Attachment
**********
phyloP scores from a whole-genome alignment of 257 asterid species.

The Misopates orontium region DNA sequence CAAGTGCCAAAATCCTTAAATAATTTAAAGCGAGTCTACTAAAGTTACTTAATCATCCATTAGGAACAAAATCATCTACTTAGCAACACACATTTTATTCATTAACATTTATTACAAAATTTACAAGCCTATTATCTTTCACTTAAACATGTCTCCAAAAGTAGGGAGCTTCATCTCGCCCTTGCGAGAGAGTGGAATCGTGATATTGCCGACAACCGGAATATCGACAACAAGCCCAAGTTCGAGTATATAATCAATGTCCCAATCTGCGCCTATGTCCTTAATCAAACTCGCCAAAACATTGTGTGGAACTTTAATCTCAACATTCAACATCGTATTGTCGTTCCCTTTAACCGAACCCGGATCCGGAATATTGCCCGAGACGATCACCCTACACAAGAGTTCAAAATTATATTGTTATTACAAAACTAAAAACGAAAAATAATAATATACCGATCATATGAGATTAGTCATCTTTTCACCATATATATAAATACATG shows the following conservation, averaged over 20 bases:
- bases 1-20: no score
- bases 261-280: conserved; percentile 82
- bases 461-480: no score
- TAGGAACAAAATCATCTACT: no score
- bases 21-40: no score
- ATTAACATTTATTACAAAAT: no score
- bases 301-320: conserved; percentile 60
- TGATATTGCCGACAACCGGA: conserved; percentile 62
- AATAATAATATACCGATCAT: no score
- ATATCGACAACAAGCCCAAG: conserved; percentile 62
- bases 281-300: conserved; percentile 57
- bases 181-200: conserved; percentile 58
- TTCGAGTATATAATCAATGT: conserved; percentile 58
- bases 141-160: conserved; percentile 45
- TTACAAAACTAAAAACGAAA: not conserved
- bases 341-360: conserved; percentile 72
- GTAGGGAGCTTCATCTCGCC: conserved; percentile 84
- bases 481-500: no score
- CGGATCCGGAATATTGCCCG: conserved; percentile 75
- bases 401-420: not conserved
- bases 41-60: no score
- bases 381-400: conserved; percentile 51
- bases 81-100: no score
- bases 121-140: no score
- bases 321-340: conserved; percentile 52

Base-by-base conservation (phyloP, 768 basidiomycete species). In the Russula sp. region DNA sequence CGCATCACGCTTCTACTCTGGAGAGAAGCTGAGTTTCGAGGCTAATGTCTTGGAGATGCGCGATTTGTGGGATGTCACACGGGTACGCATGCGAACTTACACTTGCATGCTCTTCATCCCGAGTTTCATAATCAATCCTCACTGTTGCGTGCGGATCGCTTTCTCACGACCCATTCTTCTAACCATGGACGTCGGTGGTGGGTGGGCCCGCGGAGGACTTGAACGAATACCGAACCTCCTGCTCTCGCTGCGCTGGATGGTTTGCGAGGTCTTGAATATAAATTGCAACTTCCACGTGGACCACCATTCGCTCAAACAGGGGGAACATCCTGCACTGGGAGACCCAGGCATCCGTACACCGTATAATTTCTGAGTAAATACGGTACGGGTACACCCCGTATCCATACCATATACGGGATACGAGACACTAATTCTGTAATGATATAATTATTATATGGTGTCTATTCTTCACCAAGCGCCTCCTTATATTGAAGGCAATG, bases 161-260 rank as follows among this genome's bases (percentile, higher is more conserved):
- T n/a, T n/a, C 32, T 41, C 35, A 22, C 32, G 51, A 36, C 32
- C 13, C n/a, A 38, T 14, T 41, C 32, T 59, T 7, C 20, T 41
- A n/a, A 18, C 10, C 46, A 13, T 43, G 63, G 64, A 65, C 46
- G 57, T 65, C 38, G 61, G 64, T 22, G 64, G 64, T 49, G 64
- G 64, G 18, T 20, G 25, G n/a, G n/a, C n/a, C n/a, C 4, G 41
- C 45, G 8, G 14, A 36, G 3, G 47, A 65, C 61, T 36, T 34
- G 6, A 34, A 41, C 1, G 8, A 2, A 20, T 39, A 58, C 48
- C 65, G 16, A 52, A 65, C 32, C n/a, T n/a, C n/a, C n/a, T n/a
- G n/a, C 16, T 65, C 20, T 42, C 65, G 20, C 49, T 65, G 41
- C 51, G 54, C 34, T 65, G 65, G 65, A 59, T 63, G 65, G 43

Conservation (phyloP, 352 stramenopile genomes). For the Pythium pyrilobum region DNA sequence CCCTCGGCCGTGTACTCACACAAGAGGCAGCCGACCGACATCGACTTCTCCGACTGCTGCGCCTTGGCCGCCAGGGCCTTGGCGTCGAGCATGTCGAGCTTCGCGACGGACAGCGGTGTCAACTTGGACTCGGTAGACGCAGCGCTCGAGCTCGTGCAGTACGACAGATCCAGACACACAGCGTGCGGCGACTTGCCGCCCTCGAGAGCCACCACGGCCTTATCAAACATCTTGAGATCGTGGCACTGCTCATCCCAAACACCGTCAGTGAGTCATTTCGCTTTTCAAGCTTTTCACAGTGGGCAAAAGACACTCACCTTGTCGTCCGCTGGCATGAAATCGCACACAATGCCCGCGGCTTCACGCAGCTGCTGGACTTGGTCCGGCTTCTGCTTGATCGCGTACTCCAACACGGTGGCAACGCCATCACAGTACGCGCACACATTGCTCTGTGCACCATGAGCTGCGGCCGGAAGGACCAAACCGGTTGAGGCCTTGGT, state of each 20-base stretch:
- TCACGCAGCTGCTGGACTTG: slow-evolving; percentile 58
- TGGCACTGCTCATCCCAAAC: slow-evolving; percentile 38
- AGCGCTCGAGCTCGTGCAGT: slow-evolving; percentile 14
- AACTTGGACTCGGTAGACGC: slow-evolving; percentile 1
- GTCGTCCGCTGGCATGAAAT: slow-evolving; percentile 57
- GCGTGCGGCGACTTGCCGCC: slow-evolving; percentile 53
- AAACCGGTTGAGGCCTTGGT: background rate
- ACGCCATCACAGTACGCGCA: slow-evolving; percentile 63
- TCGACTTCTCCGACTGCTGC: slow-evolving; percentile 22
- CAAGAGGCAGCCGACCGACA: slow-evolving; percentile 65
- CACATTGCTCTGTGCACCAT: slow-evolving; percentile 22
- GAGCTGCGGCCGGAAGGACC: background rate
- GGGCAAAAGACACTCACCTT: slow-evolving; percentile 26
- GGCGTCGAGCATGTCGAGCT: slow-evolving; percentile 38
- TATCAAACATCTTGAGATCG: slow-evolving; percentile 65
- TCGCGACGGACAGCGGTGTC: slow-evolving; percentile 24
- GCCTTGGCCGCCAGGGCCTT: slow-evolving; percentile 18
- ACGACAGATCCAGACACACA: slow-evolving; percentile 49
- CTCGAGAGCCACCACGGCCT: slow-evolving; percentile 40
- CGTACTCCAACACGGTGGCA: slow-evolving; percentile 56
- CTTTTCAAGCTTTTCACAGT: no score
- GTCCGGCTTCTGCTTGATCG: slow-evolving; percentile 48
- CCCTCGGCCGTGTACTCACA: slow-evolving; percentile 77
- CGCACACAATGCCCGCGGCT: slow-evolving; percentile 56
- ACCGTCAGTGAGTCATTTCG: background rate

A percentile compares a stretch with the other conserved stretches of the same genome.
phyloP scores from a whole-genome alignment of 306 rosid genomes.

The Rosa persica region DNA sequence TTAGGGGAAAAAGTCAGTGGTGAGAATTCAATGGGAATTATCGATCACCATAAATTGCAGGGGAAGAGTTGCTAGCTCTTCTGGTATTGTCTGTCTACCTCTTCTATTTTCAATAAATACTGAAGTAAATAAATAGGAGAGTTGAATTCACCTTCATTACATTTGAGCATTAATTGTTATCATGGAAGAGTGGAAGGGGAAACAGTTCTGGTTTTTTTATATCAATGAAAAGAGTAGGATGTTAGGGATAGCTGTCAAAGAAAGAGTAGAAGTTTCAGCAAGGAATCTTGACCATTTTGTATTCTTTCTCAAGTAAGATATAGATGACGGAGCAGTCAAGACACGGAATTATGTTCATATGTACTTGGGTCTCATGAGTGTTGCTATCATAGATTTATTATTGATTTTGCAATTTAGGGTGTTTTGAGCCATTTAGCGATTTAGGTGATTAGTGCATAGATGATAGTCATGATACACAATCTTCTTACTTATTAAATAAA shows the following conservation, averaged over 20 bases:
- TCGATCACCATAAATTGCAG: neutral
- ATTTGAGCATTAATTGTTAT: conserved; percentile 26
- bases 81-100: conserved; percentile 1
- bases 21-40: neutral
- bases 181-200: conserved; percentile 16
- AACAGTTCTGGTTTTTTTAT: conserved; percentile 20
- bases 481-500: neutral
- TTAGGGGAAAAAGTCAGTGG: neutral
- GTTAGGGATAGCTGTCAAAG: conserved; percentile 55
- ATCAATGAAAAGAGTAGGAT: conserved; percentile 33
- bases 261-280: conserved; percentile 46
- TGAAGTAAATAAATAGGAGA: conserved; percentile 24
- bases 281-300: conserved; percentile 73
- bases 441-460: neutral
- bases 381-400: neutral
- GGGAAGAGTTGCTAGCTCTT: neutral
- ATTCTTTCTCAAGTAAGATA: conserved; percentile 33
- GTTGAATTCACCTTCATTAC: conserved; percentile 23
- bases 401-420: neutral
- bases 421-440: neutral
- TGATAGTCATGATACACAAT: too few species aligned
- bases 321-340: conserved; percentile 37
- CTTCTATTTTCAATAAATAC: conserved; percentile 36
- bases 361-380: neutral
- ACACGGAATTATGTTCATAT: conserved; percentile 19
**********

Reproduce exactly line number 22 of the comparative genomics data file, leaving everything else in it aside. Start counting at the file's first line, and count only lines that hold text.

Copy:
- bases 401-420: not conserved